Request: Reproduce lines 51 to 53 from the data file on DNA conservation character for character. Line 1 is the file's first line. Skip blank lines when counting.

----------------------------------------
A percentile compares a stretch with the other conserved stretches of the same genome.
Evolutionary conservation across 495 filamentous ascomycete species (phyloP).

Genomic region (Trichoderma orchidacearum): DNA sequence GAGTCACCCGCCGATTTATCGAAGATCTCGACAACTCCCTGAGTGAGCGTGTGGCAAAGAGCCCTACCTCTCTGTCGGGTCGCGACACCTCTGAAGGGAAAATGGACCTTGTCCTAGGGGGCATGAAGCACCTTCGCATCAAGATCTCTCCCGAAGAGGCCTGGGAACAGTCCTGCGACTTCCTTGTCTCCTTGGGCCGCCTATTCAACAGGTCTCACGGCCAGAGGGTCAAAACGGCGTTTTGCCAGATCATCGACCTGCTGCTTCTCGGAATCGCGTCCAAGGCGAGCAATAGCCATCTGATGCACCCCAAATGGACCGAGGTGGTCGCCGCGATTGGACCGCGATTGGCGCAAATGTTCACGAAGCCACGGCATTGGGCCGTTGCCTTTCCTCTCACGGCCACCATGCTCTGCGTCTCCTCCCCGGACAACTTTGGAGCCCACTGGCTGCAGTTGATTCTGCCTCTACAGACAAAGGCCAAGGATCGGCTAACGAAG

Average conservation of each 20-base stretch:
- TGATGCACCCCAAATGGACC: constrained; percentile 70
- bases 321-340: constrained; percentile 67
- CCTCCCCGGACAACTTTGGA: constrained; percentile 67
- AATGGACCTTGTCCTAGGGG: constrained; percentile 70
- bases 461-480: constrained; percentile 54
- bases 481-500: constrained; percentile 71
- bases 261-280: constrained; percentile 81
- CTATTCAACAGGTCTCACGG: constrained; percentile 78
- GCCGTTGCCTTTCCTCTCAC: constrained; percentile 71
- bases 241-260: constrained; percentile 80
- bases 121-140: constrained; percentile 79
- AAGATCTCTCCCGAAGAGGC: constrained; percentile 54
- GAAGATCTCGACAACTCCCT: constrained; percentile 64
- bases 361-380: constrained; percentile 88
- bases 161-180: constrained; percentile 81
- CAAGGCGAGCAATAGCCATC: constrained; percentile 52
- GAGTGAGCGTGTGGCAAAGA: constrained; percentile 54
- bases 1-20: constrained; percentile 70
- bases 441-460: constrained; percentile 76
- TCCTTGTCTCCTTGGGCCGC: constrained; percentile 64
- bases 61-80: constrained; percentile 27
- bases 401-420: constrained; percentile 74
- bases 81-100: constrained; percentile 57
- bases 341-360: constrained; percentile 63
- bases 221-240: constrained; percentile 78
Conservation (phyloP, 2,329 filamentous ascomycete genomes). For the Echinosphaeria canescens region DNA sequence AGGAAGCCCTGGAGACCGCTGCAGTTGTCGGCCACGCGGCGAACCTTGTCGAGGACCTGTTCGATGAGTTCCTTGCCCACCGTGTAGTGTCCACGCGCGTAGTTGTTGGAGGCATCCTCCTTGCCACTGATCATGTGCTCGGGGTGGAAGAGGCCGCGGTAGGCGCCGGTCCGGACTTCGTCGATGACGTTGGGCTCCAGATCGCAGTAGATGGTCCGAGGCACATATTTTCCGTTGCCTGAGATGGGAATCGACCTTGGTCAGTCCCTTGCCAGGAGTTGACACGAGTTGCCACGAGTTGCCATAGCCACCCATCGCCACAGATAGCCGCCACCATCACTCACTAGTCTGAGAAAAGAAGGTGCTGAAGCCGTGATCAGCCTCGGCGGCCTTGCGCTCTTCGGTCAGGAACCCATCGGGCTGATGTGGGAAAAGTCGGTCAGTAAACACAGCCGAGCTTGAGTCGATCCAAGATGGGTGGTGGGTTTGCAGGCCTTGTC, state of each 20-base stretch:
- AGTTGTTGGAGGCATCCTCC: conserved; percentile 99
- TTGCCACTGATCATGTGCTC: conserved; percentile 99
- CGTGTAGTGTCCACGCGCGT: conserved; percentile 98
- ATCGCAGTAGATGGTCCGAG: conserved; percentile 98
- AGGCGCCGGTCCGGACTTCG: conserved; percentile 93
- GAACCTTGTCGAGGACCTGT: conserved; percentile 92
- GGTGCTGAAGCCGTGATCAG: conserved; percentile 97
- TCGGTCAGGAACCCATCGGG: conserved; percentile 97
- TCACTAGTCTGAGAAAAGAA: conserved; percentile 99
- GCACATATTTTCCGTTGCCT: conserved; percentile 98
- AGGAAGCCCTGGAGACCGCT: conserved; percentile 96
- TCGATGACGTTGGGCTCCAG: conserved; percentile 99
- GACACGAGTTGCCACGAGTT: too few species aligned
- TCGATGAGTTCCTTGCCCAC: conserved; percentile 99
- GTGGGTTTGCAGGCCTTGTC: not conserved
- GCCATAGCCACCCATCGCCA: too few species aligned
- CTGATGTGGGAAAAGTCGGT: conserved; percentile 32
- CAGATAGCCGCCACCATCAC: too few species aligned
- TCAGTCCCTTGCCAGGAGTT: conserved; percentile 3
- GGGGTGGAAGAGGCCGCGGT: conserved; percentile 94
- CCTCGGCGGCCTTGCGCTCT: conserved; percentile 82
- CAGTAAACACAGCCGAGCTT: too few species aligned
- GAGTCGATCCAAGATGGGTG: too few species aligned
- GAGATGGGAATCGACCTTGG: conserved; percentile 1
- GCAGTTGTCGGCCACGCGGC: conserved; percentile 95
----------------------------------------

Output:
- CCTCGGCGGCCTTGCGCTCT: conserved; percentile 82
- CAGTAAACACAGCCGAGCTT: too few species aligned
- GAGTCGATCCAAGATGGGTG: too few species aligned